Selwa Calderbank has published an interesting article at EurActiv on Desertec. It is titled “Desertec abandons Sahara solar power export dream”. Most of it seems to be rather critical of the Desertec vision. And there are some basic errors, like talking about “a project to generate 100GW by 2050”. Generation is measured in TWh, GW is a measure for capacity.
But the author did some original research, interviewing Dii (Desertec industrial initiative) CEO Paul van Son. And, according to the article, van Son said that the focus of the project has moved from exporting electricity to Europe. Now they are more interested in building the capacity for use in the Northern African countries.
For the first stages of this project, this obviously makes sense. You can’t export electricity to Europe without having the power lines in place. Building them will at least take some time.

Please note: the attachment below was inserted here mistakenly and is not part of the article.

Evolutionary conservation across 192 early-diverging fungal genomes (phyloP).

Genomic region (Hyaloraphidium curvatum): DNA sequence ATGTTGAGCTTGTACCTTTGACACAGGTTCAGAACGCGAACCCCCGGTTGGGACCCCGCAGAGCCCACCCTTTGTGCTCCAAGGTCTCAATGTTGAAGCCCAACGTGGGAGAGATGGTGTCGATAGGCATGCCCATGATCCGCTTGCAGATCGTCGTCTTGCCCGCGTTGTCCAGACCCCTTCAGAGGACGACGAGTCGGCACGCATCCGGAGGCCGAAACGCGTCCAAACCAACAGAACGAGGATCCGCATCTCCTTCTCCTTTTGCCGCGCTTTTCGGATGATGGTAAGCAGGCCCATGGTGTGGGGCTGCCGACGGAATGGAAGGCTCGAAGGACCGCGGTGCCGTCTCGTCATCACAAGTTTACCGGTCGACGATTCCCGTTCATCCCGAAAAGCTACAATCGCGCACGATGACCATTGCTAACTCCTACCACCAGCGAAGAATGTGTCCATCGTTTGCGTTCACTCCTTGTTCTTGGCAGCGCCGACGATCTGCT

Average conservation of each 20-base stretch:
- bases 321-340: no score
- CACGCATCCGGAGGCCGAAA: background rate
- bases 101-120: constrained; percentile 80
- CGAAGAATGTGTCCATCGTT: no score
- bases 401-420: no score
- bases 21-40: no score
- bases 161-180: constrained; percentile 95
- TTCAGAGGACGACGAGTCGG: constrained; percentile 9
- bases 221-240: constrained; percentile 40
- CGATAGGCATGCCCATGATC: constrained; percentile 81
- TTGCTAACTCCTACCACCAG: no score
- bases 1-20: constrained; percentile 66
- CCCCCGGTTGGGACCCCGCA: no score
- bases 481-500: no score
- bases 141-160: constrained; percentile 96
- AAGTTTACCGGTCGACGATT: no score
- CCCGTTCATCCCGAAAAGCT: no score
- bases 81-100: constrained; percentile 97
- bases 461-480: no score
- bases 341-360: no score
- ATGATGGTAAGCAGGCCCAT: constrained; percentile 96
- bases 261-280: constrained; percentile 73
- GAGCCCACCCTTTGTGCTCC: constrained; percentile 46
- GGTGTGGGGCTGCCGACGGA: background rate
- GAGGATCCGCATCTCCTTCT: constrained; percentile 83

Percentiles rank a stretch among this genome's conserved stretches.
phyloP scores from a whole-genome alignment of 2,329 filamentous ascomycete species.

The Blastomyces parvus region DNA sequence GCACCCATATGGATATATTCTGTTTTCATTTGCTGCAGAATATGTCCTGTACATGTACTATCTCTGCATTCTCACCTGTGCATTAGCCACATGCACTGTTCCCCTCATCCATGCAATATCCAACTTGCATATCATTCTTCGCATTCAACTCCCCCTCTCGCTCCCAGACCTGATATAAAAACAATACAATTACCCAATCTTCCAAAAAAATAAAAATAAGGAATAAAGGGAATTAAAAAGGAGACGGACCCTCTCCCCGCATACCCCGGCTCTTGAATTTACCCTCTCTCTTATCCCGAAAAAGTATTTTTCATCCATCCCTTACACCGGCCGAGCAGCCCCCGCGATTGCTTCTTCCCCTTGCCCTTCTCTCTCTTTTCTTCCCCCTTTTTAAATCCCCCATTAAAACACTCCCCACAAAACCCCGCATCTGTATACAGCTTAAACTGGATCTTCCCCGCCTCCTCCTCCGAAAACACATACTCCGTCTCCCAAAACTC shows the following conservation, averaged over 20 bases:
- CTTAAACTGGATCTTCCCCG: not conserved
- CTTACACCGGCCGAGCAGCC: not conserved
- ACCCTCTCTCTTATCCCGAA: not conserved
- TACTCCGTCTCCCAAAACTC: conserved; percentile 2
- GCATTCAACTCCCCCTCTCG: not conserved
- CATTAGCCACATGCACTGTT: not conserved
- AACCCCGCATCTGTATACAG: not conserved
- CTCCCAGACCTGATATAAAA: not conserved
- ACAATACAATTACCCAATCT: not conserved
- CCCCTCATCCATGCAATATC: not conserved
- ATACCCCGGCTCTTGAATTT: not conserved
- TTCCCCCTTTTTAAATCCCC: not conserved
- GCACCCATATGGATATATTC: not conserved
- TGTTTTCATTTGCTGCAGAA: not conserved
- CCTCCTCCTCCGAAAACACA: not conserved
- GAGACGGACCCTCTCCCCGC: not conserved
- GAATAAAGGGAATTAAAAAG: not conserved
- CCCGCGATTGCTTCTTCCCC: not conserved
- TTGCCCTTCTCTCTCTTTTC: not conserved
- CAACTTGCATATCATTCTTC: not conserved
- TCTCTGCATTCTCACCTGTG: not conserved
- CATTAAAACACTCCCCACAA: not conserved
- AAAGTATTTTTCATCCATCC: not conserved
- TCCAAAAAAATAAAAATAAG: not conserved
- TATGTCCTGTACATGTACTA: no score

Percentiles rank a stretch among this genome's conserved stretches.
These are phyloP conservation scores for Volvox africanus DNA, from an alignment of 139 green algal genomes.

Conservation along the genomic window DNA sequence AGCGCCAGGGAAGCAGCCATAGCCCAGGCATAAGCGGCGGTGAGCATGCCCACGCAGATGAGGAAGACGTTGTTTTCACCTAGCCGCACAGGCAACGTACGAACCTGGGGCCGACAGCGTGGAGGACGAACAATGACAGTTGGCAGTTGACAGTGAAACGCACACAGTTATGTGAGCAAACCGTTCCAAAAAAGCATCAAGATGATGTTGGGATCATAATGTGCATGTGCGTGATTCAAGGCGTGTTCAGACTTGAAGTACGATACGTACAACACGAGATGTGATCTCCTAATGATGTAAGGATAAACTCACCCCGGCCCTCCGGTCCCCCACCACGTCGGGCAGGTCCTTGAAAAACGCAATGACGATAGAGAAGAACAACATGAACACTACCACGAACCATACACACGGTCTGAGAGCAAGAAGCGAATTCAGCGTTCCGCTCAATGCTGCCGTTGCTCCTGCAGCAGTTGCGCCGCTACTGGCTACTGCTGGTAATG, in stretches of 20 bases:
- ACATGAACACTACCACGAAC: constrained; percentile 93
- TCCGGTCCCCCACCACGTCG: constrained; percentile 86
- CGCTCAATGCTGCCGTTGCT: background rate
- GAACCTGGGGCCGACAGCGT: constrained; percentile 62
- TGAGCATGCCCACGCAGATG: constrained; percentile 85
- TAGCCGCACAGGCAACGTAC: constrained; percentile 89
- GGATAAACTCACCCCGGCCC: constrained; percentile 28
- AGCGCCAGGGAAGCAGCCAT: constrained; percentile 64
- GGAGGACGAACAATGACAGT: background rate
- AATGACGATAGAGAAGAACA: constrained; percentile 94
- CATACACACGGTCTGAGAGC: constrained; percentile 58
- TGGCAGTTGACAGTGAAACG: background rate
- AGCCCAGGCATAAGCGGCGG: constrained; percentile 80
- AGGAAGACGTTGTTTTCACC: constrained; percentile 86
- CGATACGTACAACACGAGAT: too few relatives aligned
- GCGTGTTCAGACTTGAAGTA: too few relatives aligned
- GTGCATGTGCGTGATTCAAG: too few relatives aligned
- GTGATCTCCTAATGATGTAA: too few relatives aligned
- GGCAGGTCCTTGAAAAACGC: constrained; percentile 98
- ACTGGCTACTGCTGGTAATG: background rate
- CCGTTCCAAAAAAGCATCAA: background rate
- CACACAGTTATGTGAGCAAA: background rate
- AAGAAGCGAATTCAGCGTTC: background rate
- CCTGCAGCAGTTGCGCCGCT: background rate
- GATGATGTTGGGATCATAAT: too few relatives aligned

It also makes sense since it is a much easier sell in the countries involved. Whatever happens with the Desertec industrial initiative, countries in Northern Africa eventually will develop their vast solar and wind resources. That does in no way depend on exporting the energy.
Eventually, this will be just a question for the market to decide. Just like an internal market for electricity in the EU makes sense for all countries involved, extending that grid to the African continent can only lead to more stability and less cost for everybody.
And the Africans have so much better solar resources compared to Europe that it may well make economic sense to build a power line or two.
But I agree completely with this focus change. The idea of energy from the desert does in no way depend on having power lines and export markets in place before you build your desert power plants.
Update June 16: Desertec industrial initiative now says there is no change in focus, and the report above is based on a misunderstanding.